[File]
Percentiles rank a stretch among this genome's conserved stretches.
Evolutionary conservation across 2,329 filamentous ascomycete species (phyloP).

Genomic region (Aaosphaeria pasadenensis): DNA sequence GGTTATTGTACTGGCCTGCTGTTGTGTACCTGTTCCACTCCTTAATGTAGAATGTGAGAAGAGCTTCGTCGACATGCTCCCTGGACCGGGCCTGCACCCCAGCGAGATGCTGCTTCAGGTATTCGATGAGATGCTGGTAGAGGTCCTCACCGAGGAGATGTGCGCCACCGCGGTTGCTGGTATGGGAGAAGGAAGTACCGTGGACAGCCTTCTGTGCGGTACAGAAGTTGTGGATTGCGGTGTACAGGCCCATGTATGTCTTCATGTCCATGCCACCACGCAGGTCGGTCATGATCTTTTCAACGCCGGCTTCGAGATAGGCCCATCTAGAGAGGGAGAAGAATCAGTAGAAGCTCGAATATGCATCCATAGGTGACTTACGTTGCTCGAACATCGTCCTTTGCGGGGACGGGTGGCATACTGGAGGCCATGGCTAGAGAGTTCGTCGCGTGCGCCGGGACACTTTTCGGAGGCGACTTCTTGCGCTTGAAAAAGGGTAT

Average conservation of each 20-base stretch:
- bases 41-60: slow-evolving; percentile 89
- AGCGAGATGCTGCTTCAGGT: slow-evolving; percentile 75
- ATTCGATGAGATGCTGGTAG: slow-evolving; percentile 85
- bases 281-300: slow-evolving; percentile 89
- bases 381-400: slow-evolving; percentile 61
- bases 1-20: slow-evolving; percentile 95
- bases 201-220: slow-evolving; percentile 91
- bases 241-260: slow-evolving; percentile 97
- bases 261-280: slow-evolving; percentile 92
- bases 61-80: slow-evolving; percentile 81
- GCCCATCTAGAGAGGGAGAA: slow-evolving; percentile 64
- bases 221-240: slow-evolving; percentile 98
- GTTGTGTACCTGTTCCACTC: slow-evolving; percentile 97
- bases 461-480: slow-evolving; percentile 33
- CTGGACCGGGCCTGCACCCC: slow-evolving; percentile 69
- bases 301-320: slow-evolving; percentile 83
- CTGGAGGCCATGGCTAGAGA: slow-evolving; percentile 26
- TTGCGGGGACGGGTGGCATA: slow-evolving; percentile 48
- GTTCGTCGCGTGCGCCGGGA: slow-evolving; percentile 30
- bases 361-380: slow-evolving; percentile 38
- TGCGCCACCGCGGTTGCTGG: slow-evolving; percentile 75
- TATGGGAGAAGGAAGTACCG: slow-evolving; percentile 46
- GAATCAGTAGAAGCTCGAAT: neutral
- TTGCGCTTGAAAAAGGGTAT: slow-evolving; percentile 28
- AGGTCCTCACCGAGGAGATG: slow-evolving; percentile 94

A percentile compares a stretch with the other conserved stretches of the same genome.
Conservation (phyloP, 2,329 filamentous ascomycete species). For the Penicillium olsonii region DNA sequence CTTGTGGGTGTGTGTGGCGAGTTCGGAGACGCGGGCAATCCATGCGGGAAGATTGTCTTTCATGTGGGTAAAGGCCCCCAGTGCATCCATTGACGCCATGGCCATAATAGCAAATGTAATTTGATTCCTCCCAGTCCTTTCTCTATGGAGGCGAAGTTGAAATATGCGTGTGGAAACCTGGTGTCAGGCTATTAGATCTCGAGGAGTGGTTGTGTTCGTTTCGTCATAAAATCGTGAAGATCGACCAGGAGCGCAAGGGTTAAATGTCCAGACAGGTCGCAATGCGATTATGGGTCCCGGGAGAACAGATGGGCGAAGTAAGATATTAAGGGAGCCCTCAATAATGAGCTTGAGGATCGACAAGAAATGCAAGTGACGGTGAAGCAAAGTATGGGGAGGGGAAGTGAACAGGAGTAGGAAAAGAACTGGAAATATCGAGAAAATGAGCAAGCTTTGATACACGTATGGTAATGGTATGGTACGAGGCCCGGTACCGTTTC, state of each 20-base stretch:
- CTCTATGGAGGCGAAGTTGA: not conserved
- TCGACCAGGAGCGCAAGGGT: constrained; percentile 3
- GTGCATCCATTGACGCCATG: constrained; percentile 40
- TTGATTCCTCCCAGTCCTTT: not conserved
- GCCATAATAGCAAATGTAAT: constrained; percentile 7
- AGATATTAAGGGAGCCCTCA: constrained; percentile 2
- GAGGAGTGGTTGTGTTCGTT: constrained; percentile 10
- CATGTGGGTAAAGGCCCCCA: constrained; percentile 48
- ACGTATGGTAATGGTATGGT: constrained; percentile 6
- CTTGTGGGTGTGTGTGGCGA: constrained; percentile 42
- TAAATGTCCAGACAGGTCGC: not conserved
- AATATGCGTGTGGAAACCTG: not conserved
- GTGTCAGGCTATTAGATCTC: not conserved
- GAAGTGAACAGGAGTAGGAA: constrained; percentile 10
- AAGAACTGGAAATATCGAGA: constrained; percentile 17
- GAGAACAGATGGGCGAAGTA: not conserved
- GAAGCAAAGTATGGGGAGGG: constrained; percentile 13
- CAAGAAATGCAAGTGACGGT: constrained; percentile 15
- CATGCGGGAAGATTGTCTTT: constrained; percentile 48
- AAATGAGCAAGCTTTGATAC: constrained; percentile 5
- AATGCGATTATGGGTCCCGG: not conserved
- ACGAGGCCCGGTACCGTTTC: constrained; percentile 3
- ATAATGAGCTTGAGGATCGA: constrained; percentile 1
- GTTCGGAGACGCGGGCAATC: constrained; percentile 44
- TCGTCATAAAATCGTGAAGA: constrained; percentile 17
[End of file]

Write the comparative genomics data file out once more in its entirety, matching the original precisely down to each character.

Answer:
Percentiles rank a stretch among this genome's conserved stretches.
Evolutionary conservation across 2,329 filamentous ascomycete species (phyloP).

Genomic region (Aaosphaeria pasadenensis): DNA sequence GGTTATTGTACTGGCCTGCTGTTGTGTACCTGTTCCACTCCTTAATGTAGAATGTGAGAAGAGCTTCGTCGACATGCTCCCTGGACCGGGCCTGCACCCCAGCGAGATGCTGCTTCAGGTATTCGATGAGATGCTGGTAGAGGTCCTCACCGAGGAGATGTGCGCCACCGCGGTTGCTGGTATGGGAGAAGGAAGTACCGTGGACAGCCTTCTGTGCGGTACAGAAGTTGTGGATTGCGGTGTACAGGCCCATGTATGTCTTCATGTCCATGCCACCACGCAGGTCGGTCATGATCTTTTCAACGCCGGCTTCGAGATAGGCCCATCTAGAGAGGGAGAAGAATCAGTAGAAGCTCGAATATGCATCCATAGGTGACTTACGTTGCTCGAACATCGTCCTTTGCGGGGACGGGTGGCATACTGGAGGCCATGGCTAGAGAGTTCGTCGCGTGCGCCGGGACACTTTTCGGAGGCGACTTCTTGCGCTTGAAAAAGGGTAT

Average conservation of each 20-base stretch:
- bases 41-60: slow-evolving; percentile 89
- AGCGAGATGCTGCTTCAGGT: slow-evolving; percentile 75
- ATTCGATGAGATGCTGGTAG: slow-evolving; percentile 85
- bases 281-300: slow-evolving; percentile 89
- bases 381-400: slow-evolving; percentile 61
- bases 1-20: slow-evolving; percentile 95
- bases 201-220: slow-evolving; percentile 91
- bases 241-260: slow-evolving; percentile 97
- bases 261-280: slow-evolving; percentile 92
- bases 61-80: slow-evolving; percentile 81
- GCCCATCTAGAGAGGGAGAA: slow-evolving; percentile 64
- bases 221-240: slow-evolving; percentile 98
- GTTGTGTACCTGTTCCACTC: slow-evolving; percentile 97
- bases 461-480: slow-evolving; percentile 33
- CTGGACCGGGCCTGCACCCC: slow-evolving; percentile 69
- bases 301-320: slow-evolving; percentile 83
- CTGGAGGCCATGGCTAGAGA: slow-evolving; percentile 26
- TTGCGGGGACGGGTGGCATA: slow-evolving; percentile 48
- GTTCGTCGCGTGCGCCGGGA: slow-evolving; percentile 30
- bases 361-380: slow-evolving; percentile 38
- TGCGCCACCGCGGTTGCTGG: slow-evolving; percentile 75
- TATGGGAGAAGGAAGTACCG: slow-evolving; percentile 46
- GAATCAGTAGAAGCTCGAAT: neutral
- TTGCGCTTGAAAAAGGGTAT: slow-evolving; percentile 28
- AGGTCCTCACCGAGGAGATG: slow-evolving; percentile 94

A percentile compares a stretch with the other conserved stretches of the same genome.
Conservation (phyloP, 2,329 filamentous ascomycete species). For the Penicillium olsonii region DNA sequence CTTGTGGGTGTGTGTGGCGAGTTCGGAGACGCGGGCAATCCATGCGGGAAGATTGTCTTTCATGTGGGTAAAGGCCCCCAGTGCATCCATTGACGCCATGGCCATAATAGCAAATGTAATTTGATTCCTCCCAGTCCTTTCTCTATGGAGGCGAAGTTGAAATATGCGTGTGGAAACCTGGTGTCAGGCTATTAGATCTCGAGGAGTGGTTGTGTTCGTTTCGTCATAAAATCGTGAAGATCGACCAGGAGCGCAAGGGTTAAATGTCCAGACAGGTCGCAATGCGATTATGGGTCCCGGGAGAACAGATGGGCGAAGTAAGATATTAAGGGAGCCCTCAATAATGAGCTTGAGGATCGACAAGAAATGCAAGTGACGGTGAAGCAAAGTATGGGGAGGGGAAGTGAACAGGAGTAGGAAAAGAACTGGAAATATCGAGAAAATGAGCAAGCTTTGATACACGTATGGTAATGGTATGGTACGAGGCCCGGTACCGTTTC, state of each 20-base stretch:
- CTCTATGGAGGCGAAGTTGA: not conserved
- TCGACCAGGAGCGCAAGGGT: constrained; percentile 3
- GTGCATCCATTGACGCCATG: constrained; percentile 40
- TTGATTCCTCCCAGTCCTTT: not conserved
- GCCATAATAGCAAATGTAAT: constrained; percentile 7
- AGATATTAAGGGAGCCCTCA: constrained; percentile 2
- GAGGAGTGGTTGTGTTCGTT: constrained; percentile 10
- CATGTGGGTAAAGGCCCCCA: constrained; percentile 48
- ACGTATGGTAATGGTATGGT: constrained; percentile 6
- CTTGTGGGTGTGTGTGGCGA: constrained; percentile 42
- TAAATGTCCAGACAGGTCGC: not conserved
- AATATGCGTGTGGAAACCTG: not conserved
- GTGTCAGGCTATTAGATCTC: not conserved
- GAAGTGAACAGGAGTAGGAA: constrained; percentile 10
- AAGAACTGGAAATATCGAGA: constrained; percentile 17
- GAGAACAGATGGGCGAAGTA: not conserved
- GAAGCAAAGTATGGGGAGGG: constrained; percentile 13
- CAAGAAATGCAAGTGACGGT: constrained; percentile 15
- CATGCGGGAAGATTGTCTTT: constrained; percentile 48
- AAATGAGCAAGCTTTGATAC: constrained; percentile 5
- AATGCGATTATGGGTCCCGG: not conserved
- ACGAGGCCCGGTACCGTTTC: constrained; percentile 3
- ATAATGAGCTTGAGGATCGA: constrained; percentile 1
- GTTCGGAGACGCGGGCAATC: constrained; percentile 44
- TCGTCATAAAATCGTGAAGA: constrained; percentile 17